Smoki exhibit honors Native American women
The Smoki Museum is set to open its new special exhibit, “The Daughters of Turtle Island: A Tribute to Native Women.”
The exhibit highlights the extraordinary contributions of historic and contemporary Native Women, and is an exhibit that has been a long time coming, said Smoki Museum Assistant Director Manuel Lucero IV.
“You always hear about all these men in history doing these great things when it’s kind of an unspoken, unsung thing with women and the great work that they do,” Lucero said, calling to attention the old adage that behind every great man is a strong woman. “Whereas with a lot of these women, they didn’t even bother with the men at all. They went ahead and did what they were going to do for their people and the country as a whole.”
The Smoki Museum will be open from 1 to 4 p.m. Saturday, Jan. 4, for the exhibit’s opening. It will run through May, Lucero said.
Included in the exhibit is Annie Dodge Wauneka, a Navajo politician, the first woman voted into office in the Navajo Nation, advocate for the improved health care of her people and the first Native American to receive the Presidential Medal of Freedom. There’s also Viola Jimulla, the first Yavapai Chieftess.
Every exhibit presents an opportunity to be creative and learn new things, said Museum Operations Manager Alexandra Rudolph. With this one, it was great to dive into the lives of all the featured women and learn about those who have had impacts on the current cultural landscape, yet no one hears about, Rudolph said.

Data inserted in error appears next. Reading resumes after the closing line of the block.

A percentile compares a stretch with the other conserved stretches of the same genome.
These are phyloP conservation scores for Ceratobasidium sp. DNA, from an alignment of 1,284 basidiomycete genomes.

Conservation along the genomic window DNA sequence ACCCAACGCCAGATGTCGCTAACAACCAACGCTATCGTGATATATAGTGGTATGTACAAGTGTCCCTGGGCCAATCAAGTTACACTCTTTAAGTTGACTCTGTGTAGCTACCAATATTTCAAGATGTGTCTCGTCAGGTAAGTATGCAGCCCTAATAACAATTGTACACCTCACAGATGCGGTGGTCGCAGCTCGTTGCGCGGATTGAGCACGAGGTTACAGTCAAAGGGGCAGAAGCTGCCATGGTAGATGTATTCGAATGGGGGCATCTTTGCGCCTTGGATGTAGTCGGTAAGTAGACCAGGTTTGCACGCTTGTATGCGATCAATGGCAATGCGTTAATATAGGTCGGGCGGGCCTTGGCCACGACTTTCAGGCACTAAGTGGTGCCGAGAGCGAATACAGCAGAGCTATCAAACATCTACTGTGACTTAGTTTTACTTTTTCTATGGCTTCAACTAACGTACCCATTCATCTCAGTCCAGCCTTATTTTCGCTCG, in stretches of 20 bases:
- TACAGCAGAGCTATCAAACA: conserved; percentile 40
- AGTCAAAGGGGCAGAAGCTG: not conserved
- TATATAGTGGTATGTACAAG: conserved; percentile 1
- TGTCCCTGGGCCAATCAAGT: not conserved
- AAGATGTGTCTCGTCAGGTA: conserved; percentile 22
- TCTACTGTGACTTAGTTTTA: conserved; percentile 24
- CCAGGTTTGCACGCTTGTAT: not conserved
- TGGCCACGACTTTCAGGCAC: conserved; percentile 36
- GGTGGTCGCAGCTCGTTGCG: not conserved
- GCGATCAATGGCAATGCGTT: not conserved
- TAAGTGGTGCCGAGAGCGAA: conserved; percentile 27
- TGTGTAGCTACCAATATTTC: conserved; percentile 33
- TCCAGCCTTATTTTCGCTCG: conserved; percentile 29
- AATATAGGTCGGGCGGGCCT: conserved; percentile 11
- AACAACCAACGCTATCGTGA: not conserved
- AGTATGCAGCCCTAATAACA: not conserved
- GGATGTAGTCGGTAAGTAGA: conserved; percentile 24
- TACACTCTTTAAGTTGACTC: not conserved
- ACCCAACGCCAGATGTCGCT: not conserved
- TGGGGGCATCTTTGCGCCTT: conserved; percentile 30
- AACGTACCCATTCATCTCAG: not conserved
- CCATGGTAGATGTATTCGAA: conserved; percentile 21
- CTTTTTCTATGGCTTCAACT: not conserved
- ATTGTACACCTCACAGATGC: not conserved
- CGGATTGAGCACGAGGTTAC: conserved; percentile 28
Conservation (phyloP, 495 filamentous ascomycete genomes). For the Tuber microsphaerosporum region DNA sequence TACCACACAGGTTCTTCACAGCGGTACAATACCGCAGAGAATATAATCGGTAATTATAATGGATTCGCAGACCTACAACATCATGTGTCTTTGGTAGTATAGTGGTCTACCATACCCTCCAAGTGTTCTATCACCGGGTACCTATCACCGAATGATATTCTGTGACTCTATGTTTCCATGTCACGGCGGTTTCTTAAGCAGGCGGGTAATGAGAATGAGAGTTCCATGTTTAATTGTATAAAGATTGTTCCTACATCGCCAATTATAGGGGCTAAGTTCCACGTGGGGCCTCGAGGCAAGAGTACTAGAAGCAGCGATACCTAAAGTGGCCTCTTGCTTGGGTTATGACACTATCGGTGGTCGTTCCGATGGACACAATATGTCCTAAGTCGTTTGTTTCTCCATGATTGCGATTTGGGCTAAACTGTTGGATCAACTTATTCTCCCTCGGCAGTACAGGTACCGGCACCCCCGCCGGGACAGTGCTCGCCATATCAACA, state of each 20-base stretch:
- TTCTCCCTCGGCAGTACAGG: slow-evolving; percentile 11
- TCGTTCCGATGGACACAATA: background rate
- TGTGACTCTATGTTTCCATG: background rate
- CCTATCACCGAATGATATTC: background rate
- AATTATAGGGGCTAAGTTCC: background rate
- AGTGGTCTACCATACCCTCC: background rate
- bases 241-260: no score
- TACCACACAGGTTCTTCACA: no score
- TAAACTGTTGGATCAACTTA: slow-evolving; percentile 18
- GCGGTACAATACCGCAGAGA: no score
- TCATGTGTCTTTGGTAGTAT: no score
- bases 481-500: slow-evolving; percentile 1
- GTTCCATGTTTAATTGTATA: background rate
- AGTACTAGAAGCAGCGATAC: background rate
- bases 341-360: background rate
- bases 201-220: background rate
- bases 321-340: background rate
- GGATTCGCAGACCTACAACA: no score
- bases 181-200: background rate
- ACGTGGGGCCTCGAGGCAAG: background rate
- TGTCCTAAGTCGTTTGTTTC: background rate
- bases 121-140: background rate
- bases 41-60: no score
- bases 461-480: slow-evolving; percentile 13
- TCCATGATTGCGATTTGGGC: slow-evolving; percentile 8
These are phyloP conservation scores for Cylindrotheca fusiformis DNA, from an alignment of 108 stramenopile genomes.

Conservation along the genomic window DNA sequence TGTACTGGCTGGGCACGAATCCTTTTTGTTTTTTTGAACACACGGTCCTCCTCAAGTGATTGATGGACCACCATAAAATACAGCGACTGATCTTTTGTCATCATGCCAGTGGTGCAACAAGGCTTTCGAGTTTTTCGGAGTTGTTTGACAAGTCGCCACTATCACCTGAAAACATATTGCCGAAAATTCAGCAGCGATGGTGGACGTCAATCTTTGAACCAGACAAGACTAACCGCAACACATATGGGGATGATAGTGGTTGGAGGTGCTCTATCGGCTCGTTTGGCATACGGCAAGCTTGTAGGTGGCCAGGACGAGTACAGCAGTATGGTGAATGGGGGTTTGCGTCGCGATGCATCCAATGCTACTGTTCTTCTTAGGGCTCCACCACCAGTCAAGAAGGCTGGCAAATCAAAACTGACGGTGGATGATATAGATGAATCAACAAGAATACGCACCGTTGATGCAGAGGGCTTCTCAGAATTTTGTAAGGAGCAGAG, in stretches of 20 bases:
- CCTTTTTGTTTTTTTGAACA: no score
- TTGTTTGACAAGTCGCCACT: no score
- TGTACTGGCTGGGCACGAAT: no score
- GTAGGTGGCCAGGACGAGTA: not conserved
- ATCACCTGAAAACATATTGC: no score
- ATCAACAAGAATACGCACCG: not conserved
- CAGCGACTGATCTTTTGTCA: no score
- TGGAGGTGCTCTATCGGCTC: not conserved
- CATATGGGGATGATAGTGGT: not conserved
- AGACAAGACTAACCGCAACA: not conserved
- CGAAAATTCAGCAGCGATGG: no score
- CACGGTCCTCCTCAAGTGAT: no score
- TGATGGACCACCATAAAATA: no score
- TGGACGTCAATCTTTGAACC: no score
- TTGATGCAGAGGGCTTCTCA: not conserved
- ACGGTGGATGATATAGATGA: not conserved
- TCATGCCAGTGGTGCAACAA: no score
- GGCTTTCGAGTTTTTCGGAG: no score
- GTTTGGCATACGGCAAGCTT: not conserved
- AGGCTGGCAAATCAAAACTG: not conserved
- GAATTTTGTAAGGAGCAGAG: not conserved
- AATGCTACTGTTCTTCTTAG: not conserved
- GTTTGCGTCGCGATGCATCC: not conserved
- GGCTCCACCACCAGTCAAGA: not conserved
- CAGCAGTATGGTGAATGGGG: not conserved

“I was particularly fascinated with (Mary) Golda Ross and all of her work,” she said. “I mean, her work with Lockheed Martin put a man on the moon, and no one hears about her.”
The opportunity to teach kids, especially young girls, about a lot of these women is really special, Rudolph said. The women featured, she said, are people they’re not going to learn about in school, yet they achieved great things and it shows kids they really can grow up to be anything they put their mind to.
When it came down to figuring out who to put in the exhibit, the biggest challenge was narrowing down the selection because there were so many great women, Rudolph said.
“They are all from such diverse backgrounds,” she said. “We have scientists, artists, political leaders, we have a ballet dancer.”
The ballet dancer, Maria Tallchief, and Golda are her top two women of the exhibit, Rudolph said. As for contemporary women, her top three are rounded out by Jaclyn Roessel, a museum consultant whose work primarily deals with decolonization, she said. It’s been fun being in communication with her and talking about her work that involves looking at Native American art and artifacts and cultural resource materials and how museums display them in a way that is culturally appropriate, and implementing museum policies that respect and work with the native people whose resources they have, Rudolph said.
The exhibit also honors those who have been lost, raising awareness for the Missing and Murdered Indigenous Women Movement and raising support for the Southwest Indigenous Women’s Coalition. While the national average for sexual assault is one in every 10 women, it is one in every three for Native American women, Lucero said.
“There’s not a family or native person that can say I don’t know anybody that that’s happened to,” he said.
Usually it happens on the reservation by a non-native person, and the tribal police can’t do anything about it because they have no jurisdiction to arrest and take in someone who is not part of that tribe, Lucero said. Laws are changing now, though, and the exhibit will address that, he said.
During the exhibit’s run, there will be speakers coming in, Lucero said. They will be powerful native women in today’s society who have done things for their people, he said.
“We want to bring to light some issues that are glossed over and nobody really thinks about,” Lucero said. “We also want to put our women in the limelight because they deserve it just as much as anybody else.